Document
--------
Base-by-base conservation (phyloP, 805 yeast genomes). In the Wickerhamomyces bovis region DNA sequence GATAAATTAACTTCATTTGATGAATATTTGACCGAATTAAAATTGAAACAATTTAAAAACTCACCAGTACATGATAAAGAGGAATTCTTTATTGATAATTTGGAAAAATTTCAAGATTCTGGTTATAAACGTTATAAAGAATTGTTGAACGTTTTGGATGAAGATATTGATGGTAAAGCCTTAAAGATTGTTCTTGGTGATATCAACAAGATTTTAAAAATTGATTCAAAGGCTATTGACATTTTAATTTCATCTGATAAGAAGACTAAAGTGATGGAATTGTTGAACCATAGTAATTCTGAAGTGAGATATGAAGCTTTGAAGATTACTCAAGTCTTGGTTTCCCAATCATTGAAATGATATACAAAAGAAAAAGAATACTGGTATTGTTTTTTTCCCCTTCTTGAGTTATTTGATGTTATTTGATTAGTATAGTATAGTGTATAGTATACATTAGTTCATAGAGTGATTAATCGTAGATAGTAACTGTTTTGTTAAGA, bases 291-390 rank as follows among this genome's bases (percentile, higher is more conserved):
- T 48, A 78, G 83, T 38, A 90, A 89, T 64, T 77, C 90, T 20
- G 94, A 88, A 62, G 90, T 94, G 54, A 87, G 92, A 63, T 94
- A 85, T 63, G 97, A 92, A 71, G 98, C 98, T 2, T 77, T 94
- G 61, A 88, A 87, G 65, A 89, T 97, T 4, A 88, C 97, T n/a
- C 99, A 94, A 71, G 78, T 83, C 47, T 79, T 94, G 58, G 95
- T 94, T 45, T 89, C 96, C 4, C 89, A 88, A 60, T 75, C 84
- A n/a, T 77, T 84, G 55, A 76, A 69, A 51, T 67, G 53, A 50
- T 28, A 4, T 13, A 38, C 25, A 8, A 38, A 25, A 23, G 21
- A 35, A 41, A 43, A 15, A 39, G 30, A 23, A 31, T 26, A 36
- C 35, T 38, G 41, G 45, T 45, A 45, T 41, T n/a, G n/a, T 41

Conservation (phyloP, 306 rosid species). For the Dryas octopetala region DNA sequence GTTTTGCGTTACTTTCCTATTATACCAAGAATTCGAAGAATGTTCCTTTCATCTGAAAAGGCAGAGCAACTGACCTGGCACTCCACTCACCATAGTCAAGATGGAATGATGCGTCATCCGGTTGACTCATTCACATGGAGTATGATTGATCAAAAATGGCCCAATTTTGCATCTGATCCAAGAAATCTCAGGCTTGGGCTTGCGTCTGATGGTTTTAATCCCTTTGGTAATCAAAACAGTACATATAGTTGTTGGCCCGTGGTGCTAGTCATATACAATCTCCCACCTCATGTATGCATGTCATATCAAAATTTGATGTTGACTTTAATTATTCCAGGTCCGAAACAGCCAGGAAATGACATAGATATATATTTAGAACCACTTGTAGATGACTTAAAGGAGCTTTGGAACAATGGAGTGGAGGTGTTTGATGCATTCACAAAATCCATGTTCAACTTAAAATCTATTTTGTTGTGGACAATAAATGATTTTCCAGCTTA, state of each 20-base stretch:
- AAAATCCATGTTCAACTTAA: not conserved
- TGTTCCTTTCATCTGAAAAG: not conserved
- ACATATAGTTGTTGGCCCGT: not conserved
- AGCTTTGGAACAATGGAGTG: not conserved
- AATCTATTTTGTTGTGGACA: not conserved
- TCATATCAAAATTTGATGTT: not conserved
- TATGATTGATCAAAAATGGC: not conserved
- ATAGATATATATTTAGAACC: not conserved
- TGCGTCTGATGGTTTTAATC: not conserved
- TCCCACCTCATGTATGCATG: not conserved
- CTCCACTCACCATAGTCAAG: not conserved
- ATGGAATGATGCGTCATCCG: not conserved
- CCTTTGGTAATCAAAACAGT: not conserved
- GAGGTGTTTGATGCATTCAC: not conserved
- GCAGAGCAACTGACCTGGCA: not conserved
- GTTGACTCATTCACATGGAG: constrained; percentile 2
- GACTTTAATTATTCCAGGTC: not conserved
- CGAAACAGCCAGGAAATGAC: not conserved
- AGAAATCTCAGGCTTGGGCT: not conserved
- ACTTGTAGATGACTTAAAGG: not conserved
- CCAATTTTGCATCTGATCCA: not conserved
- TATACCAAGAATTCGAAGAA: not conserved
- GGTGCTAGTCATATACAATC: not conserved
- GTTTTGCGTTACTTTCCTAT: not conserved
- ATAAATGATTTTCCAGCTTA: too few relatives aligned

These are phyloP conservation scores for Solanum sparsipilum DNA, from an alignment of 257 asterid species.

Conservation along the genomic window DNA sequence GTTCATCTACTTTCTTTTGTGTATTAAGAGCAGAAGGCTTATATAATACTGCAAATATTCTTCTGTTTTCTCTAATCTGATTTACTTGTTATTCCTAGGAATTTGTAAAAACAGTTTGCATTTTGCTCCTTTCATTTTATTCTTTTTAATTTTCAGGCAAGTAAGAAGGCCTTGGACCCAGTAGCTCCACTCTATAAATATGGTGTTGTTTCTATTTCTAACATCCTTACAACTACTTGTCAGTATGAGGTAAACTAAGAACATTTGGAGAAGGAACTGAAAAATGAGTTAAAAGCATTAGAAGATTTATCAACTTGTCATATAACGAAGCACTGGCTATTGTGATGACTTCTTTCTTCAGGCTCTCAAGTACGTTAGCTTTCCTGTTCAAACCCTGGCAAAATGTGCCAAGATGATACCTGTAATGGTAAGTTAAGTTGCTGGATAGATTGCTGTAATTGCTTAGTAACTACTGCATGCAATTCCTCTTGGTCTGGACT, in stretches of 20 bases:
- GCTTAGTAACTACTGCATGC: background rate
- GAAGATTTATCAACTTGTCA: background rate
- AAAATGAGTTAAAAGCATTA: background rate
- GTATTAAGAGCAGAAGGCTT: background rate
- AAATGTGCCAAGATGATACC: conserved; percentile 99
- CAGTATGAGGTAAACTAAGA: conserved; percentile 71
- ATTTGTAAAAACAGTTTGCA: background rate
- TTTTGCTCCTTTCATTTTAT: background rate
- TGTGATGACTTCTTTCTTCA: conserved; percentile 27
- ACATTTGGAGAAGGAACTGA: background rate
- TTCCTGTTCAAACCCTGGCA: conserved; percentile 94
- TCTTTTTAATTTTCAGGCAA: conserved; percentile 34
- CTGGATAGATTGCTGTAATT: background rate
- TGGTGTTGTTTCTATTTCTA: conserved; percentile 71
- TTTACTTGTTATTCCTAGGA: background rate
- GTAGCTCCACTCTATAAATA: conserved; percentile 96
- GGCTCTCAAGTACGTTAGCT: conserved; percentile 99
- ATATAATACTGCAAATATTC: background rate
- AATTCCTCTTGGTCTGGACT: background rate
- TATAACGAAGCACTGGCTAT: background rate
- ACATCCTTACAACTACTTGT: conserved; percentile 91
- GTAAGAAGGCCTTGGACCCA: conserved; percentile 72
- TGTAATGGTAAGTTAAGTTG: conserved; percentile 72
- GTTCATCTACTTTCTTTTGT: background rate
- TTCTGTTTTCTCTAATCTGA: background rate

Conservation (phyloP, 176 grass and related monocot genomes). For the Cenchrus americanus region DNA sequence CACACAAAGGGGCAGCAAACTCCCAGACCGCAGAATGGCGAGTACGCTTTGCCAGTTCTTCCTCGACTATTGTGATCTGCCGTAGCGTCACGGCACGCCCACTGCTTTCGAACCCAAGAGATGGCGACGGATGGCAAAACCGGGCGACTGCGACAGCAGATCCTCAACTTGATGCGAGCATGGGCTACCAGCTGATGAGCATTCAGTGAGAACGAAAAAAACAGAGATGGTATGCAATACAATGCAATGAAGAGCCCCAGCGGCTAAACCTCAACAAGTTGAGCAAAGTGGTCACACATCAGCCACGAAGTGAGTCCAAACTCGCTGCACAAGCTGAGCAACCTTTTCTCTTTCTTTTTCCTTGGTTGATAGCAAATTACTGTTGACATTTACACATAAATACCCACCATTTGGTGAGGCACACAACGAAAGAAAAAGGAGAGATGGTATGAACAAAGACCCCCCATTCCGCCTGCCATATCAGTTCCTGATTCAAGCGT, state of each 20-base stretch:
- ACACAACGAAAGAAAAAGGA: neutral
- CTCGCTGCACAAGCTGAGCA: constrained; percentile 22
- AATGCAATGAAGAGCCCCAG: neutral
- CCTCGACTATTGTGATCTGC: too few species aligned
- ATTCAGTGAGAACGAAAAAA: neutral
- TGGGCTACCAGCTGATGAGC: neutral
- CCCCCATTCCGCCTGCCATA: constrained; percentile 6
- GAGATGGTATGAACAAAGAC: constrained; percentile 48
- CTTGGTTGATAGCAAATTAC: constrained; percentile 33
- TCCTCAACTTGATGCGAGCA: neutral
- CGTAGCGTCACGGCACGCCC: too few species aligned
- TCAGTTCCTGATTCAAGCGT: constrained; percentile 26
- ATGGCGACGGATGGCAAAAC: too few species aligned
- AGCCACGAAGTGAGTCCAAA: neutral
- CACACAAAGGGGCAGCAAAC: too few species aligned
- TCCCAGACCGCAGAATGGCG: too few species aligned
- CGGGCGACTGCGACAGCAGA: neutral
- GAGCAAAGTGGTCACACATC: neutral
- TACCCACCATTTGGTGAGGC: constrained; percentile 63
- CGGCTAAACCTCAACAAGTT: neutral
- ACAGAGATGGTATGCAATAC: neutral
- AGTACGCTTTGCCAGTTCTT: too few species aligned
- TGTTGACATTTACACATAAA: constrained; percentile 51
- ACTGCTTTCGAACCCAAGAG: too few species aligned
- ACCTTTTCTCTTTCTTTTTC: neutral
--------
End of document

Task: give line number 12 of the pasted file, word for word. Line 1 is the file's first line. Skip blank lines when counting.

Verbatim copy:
Conservation (phyloP, 306 rosid species). For the Dryas octopetala region DNA sequence GTTTTGCGTTACTTTCCTATTATACCAAGAATTCGAAGAATGTTCCTTTCATCTGAAAAGGCAGAGCAACTGACCTGGCACTCCACTCACCATAGTCAAGATGGAATGATGCGTCATCCGGTTGACTCATTCACATGGAGTATGATTGATCAAAAATGGCCCAATTTTGCATCTGATCCAAGAAATCTCAGGCTTGGGCTTGCGTCTGATGGTTTTAATCCCTTTGGTAATCAAAACAGTACATATAGTTGTTGGCCCGTGGTGCTAGTCATATACAATCTCCCACCTCATGTATGCATGTCATATCAAAATTTGATGTTGACTTTAATTATTCCAGGTCCGAAACAGCCAGGAAATGACATAGATATATATTTAGAACCACTTGTAGATGACTTAAAGGAGCTTTGGAACAATGGAGTGGAGGTGTTTGATGCATTCACAAAATCCATGTTCAACTTAAAATCTATTTTGTTGTGGACAATAAATGATTTTCCAGCTTA, state of each 20-base stretch: